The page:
A government committee has recommended that the Lifetime ISA should be abolished, a little over a year since it was launched.

The Lifetime ISA was introduced in April 2017, and allows people aged 18 to 40 to open an account and benefit from a 25% government bonus on any savings towards a first home or retirement.

The Treasury committee reported that the Lifetime ISA has received criticism over "its complexity, its perverse incentives, its lack of complementarity with the pensions saving landscape and its apparent lack of popularity with the industry and pension savers".

Those responding to the committee's inquiry raised concerns that savers would opt for a Lifetime ISA rather than saving into a workplace pension, missing out on the employer contributions and tax reliefs these offer.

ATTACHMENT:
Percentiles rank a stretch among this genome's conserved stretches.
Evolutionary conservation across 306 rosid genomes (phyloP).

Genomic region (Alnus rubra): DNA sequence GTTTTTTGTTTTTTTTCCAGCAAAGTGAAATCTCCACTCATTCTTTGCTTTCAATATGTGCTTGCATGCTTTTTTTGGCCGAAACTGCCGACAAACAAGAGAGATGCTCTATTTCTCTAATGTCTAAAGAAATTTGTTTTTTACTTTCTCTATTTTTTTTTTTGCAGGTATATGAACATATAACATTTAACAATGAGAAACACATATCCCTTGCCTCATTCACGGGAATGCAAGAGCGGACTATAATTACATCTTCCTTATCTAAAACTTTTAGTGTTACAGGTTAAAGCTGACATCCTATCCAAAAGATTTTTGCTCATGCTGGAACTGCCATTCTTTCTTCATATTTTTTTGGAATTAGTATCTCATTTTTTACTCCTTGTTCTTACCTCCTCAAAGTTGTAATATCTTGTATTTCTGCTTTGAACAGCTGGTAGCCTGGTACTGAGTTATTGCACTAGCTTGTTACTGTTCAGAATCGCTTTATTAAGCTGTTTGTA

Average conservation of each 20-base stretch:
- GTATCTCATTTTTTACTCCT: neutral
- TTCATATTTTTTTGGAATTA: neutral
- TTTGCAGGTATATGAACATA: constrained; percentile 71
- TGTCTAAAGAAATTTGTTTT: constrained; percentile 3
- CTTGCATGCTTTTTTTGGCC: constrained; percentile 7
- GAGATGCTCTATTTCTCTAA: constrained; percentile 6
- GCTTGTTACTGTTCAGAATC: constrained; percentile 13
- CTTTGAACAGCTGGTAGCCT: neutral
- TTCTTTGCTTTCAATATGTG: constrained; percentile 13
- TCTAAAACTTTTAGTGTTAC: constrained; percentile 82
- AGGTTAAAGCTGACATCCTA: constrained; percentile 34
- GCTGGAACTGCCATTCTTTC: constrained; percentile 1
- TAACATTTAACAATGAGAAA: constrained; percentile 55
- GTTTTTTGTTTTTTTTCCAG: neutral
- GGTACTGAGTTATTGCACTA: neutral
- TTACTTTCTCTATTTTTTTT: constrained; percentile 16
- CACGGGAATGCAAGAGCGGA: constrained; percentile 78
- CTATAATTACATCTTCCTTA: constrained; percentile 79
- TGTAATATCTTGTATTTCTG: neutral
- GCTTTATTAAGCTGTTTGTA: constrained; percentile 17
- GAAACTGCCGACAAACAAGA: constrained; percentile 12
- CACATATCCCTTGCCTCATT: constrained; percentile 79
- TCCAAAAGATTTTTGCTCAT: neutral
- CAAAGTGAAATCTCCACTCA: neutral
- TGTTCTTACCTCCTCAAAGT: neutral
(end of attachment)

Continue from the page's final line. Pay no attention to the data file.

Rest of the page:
The committee also argued that the withdrawal penalty has not been made clear enough to savers.

If money is withdrawn from a Lifetime ISA before the age of 60 and is not used to buy a first home, the entire amount saved will be subject to a 25% penalty unless the saver is terminally ill.

As a result, those who withdraw early could not only lose their government bonus, but a large chunk of their savings.

Steve Webb, director of policy at Royal London, said:

"The original worry was people would choose lifetime ISAs and opt out of the workplace pension, giving up employer contributions and tax relief and so on. In fact, it has been a bit of a flop."

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